Made In The USA | A Continuous Lean.

One of One | Custom New Balance 990s

Oct 16th, 2014 | Categories: Footwear, Made in the USA, Sponsored Post | by Michael Williams

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New Balance understands you. The American sneaker brand knows you appreciate the classic style of the 990, and they know that you couldn’t possibly wear the same shoes as everyone else. In a world of ubiquitous style this is an important development for us all. Utilizing the New Balance factory in Maine, you can now turn-around a custom pair of 990s in a little over a week from sewing machine to the street. That’s a good development because we don’t off the shelf shoes and no one wants to wait too long for their one of ones.

To some people designing their own shoes presents a major challenge. It’s often easy to know what you like and to know what you don’t, but the sheer number of options can cause a paralysis of sorts. New Balance coaxes things along with a gallery of base-designs that make it easier to understand the possibilities. Once you get into the process it becomes difficult to see how just one pair is going to be enough. Onward to the 990 customization montage.

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A Conversation with Club Monaco’s Aaron Levine.

Sep 30th, 2014 | Categories: A Conversation With, Made in the USA, Menswear | by ACL Editors

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“Nothing can be precious.” That’s how Aaron Levine, the Vice President of Men’s Design at Club Monaco, sums up his personal style, but during our discussion I came to realize that this was actually how Aaron views his work as a whole. Club Monaco is no longer the small brand it once was, yet Levine continues to steer the ship as if it were a schooner, and not a barge. He forges ahead, taking the brand into uncharted territory, while all the while maintaining the balance of the brand so as to not tip the whole thing over.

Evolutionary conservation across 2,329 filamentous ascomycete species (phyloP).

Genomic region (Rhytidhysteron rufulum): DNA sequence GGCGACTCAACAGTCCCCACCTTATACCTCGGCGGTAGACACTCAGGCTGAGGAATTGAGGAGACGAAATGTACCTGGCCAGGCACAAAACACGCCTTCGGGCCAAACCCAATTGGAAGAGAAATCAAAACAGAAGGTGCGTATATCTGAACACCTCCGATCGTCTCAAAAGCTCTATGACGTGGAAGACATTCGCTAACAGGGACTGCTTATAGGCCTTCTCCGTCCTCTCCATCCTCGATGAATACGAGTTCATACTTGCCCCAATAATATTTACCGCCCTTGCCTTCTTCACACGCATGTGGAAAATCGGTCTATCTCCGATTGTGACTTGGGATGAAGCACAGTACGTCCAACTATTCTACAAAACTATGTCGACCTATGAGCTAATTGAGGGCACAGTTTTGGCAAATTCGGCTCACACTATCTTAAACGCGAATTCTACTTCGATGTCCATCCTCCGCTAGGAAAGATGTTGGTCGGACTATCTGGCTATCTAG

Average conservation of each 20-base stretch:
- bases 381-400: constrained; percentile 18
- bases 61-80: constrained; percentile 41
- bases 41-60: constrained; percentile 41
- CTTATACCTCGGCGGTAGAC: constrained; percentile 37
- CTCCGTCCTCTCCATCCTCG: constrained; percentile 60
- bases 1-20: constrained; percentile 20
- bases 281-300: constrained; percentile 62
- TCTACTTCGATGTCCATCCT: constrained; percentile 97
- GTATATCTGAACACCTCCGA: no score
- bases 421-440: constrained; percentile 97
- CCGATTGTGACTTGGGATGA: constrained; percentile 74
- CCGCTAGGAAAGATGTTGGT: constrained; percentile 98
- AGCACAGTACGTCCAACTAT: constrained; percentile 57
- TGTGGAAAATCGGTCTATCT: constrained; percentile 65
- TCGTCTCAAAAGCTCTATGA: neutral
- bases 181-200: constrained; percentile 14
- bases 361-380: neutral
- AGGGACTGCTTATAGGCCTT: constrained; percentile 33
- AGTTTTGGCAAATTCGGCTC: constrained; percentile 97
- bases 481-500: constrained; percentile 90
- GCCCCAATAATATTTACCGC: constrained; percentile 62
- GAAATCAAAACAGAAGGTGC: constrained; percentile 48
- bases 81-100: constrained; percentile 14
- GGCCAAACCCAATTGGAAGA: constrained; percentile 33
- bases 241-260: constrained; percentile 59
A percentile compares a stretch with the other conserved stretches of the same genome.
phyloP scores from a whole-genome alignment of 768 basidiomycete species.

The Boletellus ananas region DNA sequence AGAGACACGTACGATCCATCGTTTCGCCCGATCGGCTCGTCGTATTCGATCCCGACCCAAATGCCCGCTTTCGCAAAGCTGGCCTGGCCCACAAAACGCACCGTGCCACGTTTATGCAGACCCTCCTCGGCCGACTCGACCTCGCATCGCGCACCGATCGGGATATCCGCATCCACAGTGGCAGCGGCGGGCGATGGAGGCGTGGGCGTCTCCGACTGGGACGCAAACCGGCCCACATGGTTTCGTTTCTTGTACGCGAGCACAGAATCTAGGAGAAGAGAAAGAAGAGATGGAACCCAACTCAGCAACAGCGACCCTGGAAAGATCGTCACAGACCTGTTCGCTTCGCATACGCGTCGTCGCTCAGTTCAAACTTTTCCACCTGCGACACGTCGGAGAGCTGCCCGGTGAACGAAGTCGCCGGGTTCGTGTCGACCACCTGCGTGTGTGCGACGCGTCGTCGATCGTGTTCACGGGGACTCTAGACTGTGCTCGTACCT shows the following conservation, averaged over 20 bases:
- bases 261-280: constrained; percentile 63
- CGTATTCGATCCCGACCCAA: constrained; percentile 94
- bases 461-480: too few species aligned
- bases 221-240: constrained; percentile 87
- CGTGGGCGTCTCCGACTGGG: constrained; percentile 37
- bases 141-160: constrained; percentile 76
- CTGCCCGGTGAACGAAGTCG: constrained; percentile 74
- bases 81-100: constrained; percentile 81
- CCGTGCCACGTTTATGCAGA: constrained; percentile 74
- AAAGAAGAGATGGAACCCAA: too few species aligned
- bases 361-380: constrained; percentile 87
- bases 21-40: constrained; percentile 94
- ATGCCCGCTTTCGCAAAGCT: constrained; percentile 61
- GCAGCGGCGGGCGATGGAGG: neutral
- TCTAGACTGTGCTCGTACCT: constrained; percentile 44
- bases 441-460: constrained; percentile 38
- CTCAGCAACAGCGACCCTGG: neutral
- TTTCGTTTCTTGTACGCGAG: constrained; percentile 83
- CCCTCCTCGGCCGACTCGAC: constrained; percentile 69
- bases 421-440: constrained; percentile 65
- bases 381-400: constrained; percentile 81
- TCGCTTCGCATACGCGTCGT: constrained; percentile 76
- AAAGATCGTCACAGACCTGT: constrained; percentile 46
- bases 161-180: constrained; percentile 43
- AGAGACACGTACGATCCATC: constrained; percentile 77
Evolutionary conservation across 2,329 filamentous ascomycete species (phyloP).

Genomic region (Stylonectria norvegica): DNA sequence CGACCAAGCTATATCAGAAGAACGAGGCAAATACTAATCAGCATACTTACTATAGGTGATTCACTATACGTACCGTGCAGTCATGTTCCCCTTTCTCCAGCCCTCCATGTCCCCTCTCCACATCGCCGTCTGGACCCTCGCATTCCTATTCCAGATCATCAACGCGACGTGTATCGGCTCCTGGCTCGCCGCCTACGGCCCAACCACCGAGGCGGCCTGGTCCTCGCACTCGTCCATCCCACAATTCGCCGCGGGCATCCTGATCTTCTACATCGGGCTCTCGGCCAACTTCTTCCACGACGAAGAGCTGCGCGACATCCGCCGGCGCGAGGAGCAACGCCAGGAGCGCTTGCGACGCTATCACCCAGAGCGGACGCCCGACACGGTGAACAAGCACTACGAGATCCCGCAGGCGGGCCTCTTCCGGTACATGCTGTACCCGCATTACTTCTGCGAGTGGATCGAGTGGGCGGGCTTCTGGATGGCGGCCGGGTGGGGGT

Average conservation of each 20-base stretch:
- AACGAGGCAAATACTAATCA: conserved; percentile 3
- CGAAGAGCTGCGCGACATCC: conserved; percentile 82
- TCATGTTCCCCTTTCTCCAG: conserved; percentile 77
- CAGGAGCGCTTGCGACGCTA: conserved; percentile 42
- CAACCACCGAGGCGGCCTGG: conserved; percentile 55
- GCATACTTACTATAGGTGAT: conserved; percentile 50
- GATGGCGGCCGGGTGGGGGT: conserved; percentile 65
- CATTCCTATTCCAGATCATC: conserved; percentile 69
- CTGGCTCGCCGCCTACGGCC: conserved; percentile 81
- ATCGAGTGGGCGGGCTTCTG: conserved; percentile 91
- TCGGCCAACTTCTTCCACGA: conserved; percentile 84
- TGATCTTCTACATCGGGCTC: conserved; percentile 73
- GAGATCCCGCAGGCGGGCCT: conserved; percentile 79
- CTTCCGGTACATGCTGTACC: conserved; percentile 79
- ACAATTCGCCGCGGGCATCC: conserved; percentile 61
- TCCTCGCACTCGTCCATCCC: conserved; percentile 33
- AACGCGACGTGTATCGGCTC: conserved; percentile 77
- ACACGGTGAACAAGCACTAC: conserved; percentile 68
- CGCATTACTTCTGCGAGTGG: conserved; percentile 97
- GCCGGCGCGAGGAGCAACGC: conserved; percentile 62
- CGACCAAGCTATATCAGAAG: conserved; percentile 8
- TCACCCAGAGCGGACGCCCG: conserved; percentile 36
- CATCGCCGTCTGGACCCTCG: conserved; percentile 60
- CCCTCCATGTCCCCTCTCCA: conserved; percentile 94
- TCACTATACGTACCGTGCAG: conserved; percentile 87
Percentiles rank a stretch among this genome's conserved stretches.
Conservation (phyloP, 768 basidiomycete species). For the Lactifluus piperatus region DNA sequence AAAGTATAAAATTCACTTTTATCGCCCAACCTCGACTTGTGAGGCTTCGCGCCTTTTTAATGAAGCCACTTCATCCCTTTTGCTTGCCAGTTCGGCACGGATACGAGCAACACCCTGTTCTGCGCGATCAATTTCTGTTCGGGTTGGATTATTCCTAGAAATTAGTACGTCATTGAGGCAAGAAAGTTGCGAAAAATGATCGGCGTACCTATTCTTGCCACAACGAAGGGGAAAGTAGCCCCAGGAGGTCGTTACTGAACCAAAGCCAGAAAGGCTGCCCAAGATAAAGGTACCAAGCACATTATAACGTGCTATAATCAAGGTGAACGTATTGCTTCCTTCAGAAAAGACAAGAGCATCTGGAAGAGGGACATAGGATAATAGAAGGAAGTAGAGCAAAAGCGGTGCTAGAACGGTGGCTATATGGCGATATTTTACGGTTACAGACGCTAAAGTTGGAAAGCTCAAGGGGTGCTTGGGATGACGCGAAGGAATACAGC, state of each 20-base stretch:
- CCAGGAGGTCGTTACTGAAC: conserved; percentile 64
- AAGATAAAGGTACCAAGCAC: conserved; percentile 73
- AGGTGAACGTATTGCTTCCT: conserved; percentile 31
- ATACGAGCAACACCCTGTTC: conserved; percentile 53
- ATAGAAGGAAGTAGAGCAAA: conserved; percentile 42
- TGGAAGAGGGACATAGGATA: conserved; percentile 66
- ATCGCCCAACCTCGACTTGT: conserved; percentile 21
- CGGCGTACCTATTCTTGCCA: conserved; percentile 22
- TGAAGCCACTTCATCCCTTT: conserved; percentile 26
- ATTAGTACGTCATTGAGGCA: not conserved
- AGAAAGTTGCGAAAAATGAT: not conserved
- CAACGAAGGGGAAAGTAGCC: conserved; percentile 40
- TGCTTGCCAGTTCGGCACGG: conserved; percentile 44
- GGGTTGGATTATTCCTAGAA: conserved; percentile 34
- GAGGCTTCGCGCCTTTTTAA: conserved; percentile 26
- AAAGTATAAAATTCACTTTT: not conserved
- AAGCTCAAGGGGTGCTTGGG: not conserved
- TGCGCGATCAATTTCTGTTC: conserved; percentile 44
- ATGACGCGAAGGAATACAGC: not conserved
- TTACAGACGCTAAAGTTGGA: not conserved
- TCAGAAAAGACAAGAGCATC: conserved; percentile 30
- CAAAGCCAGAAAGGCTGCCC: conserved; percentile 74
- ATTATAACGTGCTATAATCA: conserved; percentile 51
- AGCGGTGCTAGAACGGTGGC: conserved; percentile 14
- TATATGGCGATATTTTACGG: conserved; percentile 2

Sure, Levine’s time at (comparatively) smaller labels like Rogue’s Gallery, Hickey, and Jack Spade has certainly influenced this agile approach, but Levine seems to revel in the actual work that goes into creating each collection. Club Monaco (who we should say, is a client of Paul + Williams) has evolved significantly in the three-plus years that Levine has been at the company, but he still finds himself squarely in the trenches, and there’s no other place he’d rather be. We spoke with Levine about this design approach, the way in which menswear has changed, Club’s Made in America initiatives, and even Belgian Shoes.

ACL: You’ve been designing for Club Monaco for three years now, in that time how do you think men’s design has changed at the brand overall?

Aaron Levine: Overall, men’s design has changed in the last, it’s almost three and a half years now, it has changed in that time in terms of, we have upgraded fabrics, we’ve upgraded materials, we’ve upgraded trim, we’ve upgraded and recalibrated fits, and then on top of everything we have cleaned up and edited and honed the aesthetic. So, it really has grown up over the last three and a half years.

ACL: With you saying that about better materials, better quality, and considering your background was at smaller brands at a time when quality became really important, is that something that guides your design at the start?

AL: No. You accrue information and you hone your eye and hone your abilities as you get older and the longer you do it. I think sometimes maybe that’s the starting point, it’s definitely thought of, but I think in terms of when I first sit down and I start to develop a collection, I start at the top with what I want it to say overall. And then as you get into it there are places where you’re pushing more experimental pieces and then maybe there’s places where you’re pushing superb quality, like in tailored clothing.





Spanning the Map with Battenwear SS ’15

Sep 25th, 2014 | Categories: Jake Gallagher, Made in the USA, Menswear, New York City | by Jake Gallagher